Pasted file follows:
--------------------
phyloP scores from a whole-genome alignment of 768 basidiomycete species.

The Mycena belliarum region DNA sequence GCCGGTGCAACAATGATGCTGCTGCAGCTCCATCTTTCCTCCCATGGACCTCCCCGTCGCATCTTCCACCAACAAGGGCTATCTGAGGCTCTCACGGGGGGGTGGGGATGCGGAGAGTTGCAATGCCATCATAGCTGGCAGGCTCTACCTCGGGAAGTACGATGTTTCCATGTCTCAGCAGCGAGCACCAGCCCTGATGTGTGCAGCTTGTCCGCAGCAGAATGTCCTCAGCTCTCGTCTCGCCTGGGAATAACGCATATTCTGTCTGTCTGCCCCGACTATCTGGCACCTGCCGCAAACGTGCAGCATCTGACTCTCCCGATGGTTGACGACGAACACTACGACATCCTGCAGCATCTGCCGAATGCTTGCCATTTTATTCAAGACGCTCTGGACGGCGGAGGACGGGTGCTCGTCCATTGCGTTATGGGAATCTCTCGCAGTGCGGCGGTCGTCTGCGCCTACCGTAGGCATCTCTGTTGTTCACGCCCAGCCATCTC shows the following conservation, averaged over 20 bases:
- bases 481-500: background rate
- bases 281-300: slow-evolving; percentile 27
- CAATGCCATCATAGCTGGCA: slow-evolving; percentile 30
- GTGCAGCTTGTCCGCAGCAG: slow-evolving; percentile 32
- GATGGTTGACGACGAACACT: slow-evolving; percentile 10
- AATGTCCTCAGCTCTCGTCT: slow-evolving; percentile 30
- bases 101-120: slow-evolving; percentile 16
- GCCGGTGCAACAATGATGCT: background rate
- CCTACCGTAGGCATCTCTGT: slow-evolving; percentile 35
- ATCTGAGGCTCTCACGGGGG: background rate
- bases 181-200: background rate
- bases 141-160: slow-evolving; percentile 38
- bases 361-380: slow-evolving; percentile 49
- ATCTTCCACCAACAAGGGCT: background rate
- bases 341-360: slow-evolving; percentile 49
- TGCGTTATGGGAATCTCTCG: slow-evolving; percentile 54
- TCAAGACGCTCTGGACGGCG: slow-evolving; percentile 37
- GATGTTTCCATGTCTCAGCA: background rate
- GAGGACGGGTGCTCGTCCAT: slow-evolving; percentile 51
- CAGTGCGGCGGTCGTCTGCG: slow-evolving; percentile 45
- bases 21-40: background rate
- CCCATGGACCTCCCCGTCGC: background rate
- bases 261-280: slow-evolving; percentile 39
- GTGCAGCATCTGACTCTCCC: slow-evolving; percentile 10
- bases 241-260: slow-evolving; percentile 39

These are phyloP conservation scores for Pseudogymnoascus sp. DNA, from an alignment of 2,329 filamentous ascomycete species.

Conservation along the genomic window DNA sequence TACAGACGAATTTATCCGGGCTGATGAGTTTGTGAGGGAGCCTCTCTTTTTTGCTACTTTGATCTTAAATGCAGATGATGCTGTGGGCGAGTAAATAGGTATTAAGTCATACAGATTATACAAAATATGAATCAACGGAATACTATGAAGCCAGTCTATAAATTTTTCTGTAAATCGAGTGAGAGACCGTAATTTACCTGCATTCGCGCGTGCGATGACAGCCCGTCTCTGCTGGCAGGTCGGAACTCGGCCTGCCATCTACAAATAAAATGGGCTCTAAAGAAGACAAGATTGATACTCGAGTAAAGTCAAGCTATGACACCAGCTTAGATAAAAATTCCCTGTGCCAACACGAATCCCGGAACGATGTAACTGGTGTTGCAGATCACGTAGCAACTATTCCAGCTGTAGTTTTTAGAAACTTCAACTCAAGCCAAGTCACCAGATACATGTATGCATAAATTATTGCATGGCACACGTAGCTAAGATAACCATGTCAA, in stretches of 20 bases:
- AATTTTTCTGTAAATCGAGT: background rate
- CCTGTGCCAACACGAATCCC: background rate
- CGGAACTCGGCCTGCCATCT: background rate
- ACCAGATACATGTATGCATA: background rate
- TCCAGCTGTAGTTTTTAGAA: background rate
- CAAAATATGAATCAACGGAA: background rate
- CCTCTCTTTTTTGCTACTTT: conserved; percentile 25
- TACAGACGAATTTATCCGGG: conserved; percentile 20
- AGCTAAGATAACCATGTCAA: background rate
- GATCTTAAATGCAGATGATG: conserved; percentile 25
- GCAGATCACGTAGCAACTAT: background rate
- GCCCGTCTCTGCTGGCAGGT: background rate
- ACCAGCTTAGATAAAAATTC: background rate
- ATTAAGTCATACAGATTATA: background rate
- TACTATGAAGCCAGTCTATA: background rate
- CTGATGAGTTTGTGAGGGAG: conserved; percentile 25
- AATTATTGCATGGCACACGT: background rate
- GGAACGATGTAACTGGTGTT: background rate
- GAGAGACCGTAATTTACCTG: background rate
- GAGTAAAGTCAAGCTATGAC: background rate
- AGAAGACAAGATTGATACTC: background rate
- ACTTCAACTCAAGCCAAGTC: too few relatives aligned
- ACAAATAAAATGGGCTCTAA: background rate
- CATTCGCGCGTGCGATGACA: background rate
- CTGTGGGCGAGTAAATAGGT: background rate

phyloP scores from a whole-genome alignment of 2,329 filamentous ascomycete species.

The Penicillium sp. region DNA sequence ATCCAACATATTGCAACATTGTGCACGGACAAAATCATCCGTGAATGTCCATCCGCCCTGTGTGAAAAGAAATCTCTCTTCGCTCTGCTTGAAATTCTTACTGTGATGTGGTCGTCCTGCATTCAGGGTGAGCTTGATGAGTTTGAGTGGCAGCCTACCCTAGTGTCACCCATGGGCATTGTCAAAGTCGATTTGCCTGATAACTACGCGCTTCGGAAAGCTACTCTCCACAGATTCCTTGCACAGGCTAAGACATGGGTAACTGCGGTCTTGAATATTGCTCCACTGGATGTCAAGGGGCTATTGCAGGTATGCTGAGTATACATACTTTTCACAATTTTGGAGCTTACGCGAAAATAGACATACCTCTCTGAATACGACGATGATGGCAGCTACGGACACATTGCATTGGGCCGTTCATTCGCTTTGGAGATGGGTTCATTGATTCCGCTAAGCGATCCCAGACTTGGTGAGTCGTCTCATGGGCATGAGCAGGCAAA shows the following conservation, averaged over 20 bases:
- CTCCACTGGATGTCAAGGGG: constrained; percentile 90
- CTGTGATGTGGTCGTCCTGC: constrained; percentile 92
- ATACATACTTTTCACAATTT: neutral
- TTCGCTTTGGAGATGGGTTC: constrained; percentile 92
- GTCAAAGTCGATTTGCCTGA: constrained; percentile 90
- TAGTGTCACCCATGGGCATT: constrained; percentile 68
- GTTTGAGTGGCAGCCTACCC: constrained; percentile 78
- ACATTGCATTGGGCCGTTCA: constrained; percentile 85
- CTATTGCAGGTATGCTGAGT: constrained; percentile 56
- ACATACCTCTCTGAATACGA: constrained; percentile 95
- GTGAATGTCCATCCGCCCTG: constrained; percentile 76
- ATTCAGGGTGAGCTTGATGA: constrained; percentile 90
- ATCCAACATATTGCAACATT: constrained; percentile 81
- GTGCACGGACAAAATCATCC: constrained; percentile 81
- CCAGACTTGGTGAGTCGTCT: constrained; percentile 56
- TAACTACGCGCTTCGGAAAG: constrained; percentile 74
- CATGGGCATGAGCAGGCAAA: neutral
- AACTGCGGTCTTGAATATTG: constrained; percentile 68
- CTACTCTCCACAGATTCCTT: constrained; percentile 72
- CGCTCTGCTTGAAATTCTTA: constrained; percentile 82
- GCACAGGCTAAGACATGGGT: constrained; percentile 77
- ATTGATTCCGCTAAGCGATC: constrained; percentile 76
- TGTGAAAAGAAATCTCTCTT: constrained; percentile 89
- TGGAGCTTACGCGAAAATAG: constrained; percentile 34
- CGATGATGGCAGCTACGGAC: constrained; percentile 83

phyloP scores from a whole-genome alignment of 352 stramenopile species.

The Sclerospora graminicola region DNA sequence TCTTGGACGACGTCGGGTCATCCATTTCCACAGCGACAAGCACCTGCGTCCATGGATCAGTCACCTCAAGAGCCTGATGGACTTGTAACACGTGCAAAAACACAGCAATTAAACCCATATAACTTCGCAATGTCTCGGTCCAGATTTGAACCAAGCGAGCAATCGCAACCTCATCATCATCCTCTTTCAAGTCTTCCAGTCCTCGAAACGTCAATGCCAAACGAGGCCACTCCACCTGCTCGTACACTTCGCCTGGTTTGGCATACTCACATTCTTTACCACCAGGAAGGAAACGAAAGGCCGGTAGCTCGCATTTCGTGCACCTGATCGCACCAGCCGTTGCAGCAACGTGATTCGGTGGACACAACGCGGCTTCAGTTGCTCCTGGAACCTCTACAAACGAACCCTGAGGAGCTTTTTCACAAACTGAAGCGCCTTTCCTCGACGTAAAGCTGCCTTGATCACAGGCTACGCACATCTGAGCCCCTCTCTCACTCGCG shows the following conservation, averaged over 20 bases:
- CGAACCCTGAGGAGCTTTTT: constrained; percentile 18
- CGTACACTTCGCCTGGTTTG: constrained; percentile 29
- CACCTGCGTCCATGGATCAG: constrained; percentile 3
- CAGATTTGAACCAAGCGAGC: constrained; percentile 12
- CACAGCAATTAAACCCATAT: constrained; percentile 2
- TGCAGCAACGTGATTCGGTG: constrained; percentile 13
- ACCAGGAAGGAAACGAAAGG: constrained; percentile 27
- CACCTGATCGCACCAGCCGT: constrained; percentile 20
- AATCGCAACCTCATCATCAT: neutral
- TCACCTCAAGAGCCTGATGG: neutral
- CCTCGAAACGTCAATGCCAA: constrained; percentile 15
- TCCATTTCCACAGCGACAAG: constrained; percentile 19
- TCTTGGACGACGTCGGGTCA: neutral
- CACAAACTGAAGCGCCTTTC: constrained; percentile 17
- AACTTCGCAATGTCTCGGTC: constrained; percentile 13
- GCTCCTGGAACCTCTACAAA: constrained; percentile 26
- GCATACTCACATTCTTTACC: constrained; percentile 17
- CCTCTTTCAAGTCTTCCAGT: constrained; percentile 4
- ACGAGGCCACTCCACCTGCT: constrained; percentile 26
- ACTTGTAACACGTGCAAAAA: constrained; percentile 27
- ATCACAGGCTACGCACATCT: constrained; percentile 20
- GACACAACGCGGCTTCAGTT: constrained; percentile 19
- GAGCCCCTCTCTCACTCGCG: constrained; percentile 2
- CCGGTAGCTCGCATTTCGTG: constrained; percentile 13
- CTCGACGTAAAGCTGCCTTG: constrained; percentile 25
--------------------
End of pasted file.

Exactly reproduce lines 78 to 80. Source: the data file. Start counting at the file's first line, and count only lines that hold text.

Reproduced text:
- ATTGATTCCGCTAAGCGATC: constrained; percentile 76
- TGTGAAAAGAAATCTCTCTT: constrained; percentile 89
- TGGAGCTTACGCGAAAATAG: constrained; percentile 34